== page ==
At the twenty-ninth Venice Biennale in 1958, an artist from the Italian region of the Marches, Osvaldo Licini (1894–1958) was awarded the Grand Prize for painting, a homage to one of the most original and elusive personalities of the Italian art scene of the first half of the twentieth century. Sixty years after that important recognition and his death, the Peggy Guggenheim Collection commemorates the great master with the long-awaited retrospective curated by Luca Massimo Barbero.
Eleven exhibition galleries and over one hundred works retrace the disruptive and tormented artistic path of this artist, whose career was characterized by moments of crisis and seemingly sudden stylistic changes. Osvaldo Licini. Let Sheer Folly Sweep Me Away intends to convey the substantial coherence of this path. Apparent breaks are actually the stages of a singular experience that stand out in the history of twentieth-century art for their absolute lyricism and poetry.
The exhibition begins with his first figurative phase of the 1920s, inspired by the landscapes of the Marches, those hills to which Licini consistently returned in his painting, as seen in Landscape with Man (Montefalcone) (Paesaggio con l’uomo [Montefalcone]) from 1926 and Landscape of the Marches (The Trough) (Paesaggio marchigiano [Il trogolo]) from 1928. These views with their curved horizon line are the background in the subsequent transition from figuration to abstraction of the early 1930s, seen in Imaginary Landscape (Billy Goat) (Paesaggio fantastico [Il capro]) from 1927. In the 1930s Licini turned to nonfigurative work and partook in the cultural ferment of 1930s Milan, the driving force of Italian abstraction and Rationalism. It was inevitable that he would become involved in the activities of the Galleria Il Milione. Licini’s abstract language is atypical, attentive to geometry. It is a geometry that is permeated with lyricism and turned into sentiment, evident in works like Castle in the Air (Castello in aria) from 1933–36, or Obelisk (Obelisco) from 1932.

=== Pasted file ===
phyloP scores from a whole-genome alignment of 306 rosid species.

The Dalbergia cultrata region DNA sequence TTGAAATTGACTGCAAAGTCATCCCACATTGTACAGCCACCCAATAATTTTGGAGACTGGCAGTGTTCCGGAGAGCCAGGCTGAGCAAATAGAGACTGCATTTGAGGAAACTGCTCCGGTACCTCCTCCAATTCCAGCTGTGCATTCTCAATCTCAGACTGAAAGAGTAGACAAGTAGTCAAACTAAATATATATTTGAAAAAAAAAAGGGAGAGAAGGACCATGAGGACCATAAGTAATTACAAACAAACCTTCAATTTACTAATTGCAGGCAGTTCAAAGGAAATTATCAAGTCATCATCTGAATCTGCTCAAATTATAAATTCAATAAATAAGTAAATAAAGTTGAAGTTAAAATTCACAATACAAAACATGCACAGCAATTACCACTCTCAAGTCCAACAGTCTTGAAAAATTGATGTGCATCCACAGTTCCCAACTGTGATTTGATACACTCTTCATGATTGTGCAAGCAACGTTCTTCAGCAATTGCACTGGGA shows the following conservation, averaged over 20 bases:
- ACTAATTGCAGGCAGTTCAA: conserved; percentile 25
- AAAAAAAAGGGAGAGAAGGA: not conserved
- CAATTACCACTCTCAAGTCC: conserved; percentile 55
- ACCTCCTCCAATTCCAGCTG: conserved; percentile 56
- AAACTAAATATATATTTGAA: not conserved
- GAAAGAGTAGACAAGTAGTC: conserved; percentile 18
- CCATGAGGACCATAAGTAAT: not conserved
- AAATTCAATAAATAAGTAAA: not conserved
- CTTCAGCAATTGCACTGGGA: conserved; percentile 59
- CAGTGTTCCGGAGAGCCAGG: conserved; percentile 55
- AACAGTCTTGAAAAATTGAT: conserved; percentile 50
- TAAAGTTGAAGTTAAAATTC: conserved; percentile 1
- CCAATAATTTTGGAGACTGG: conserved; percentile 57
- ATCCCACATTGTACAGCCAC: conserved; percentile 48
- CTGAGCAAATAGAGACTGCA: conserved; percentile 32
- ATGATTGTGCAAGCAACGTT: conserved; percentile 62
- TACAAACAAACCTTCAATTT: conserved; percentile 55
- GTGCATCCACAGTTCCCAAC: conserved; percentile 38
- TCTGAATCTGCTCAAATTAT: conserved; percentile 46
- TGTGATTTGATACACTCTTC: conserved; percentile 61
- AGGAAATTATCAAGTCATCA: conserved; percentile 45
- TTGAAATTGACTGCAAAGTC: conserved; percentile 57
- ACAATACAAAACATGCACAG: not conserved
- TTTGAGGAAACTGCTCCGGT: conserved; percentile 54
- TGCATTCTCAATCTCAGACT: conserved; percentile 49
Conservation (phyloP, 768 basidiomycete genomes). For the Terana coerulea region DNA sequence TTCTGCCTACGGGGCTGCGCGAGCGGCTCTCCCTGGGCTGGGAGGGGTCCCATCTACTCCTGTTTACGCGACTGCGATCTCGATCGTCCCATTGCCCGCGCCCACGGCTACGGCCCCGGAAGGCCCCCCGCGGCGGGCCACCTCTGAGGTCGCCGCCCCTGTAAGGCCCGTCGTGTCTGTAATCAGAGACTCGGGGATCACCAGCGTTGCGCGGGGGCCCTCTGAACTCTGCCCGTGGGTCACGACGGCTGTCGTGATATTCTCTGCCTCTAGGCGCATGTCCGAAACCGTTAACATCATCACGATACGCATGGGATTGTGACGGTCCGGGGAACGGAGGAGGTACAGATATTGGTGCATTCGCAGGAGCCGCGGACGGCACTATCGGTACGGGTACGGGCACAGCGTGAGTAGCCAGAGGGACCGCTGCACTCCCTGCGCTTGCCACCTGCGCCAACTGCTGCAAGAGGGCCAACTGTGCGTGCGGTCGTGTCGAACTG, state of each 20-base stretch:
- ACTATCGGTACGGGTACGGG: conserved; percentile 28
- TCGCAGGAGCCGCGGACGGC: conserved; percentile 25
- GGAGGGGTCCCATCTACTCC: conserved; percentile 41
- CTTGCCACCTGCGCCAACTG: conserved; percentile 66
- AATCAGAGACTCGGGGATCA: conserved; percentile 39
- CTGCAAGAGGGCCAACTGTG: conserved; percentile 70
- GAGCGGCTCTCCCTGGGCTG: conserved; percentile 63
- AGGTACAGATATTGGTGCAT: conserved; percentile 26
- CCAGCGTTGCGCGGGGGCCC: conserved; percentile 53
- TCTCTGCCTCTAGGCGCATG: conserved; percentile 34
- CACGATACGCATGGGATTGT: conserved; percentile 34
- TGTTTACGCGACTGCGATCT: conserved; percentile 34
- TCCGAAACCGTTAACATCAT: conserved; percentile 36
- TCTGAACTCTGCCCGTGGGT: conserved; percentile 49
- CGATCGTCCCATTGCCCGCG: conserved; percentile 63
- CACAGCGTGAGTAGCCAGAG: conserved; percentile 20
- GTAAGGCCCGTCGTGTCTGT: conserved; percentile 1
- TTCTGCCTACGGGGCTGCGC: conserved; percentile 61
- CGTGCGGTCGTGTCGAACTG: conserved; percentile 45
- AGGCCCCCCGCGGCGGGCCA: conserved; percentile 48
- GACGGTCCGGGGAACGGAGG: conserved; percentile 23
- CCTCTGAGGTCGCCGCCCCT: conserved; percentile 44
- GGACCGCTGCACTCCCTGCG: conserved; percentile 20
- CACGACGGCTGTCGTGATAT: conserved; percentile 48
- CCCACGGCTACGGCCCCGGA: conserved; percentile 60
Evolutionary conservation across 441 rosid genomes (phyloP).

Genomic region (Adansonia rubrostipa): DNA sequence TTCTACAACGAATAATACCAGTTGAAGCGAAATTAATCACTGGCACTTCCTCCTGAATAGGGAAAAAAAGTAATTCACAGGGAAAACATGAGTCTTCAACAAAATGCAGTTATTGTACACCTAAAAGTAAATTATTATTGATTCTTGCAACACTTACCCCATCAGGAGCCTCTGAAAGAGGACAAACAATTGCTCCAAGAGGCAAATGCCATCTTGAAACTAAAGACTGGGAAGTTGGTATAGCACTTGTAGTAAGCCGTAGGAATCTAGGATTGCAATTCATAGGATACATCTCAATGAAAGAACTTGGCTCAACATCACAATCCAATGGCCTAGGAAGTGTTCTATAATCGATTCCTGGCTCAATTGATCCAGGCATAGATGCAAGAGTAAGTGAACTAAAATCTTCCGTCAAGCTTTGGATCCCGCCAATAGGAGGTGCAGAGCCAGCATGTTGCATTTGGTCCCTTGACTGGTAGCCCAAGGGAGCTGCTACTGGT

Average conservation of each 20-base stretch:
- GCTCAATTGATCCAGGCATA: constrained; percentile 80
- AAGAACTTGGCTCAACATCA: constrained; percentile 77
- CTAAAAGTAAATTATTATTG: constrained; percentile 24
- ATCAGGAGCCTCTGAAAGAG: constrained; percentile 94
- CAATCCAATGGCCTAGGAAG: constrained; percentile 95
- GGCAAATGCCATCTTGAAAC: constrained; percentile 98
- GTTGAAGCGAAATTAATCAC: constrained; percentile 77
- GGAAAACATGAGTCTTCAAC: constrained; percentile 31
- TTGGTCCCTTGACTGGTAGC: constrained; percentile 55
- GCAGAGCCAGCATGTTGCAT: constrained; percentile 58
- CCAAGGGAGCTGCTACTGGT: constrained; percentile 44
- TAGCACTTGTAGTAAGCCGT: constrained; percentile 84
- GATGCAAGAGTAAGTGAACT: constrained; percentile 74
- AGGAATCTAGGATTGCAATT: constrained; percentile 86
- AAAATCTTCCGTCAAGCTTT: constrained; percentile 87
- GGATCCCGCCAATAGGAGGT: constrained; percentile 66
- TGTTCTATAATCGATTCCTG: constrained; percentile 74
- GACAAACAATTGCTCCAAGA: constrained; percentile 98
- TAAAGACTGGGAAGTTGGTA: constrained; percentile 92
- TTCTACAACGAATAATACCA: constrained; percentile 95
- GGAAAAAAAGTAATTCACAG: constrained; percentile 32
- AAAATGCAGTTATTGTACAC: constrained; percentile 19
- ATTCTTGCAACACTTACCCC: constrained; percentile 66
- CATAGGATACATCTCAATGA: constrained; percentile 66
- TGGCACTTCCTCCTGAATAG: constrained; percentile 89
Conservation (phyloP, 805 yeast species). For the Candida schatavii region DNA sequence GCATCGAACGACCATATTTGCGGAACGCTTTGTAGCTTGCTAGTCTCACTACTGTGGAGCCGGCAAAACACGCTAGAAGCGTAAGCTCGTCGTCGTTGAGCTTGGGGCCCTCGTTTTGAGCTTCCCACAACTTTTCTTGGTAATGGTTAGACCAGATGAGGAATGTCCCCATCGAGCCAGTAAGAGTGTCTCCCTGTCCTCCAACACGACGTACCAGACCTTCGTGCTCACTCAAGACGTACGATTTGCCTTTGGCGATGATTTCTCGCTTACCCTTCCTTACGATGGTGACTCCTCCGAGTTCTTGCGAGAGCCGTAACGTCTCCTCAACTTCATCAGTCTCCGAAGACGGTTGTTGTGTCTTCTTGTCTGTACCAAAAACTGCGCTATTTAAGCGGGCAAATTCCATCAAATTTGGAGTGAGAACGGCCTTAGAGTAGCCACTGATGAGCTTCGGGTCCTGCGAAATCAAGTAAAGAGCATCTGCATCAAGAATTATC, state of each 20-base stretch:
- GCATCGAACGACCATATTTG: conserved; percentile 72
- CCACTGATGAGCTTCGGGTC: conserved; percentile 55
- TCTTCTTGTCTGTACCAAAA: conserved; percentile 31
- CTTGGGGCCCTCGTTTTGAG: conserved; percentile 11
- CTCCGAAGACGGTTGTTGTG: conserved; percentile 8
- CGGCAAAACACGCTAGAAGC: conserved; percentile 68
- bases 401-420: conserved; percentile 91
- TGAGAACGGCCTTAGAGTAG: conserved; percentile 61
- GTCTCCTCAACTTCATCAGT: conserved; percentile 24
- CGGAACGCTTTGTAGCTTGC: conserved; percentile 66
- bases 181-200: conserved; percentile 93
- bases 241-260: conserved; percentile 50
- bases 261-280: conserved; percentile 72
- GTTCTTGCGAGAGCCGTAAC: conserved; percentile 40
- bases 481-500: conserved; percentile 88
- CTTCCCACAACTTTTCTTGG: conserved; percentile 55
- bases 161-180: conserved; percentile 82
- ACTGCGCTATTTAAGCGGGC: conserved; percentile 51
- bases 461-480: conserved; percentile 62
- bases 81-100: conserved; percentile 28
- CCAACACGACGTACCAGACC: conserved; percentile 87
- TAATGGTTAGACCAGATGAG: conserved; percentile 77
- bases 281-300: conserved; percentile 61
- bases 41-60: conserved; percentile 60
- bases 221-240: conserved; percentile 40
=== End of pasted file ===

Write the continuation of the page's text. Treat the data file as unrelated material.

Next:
Such a particular stance could only attract equally sophisticated collectors and the interest of many Italian intellectuals. Licini’s career and masterpieces dedicated to the Flying Dutchmen, Amalasunthas, and Rebel Angels hang in “unstable balance” (the title and subject of various works of the 1930s) between abstraction and representation. Licini’s most iconic works are those dedicated to the subject of Amalasuntha, presented as a group at the Venice Biennale in 1950. The numerous Amalasuntha paintings on exhibit present the many facets of Licini’s personality, from the lyrical and contemplative side to the more ironic and irreverent one. In the works created since the late 1940s, themes, styles, and unresolved thoughts on painting all converge and make Licini emerge as a great protagonist of Italian and international modernism, as confirmed by the award conferred a few months before his death at the Venice Biennale in 1958.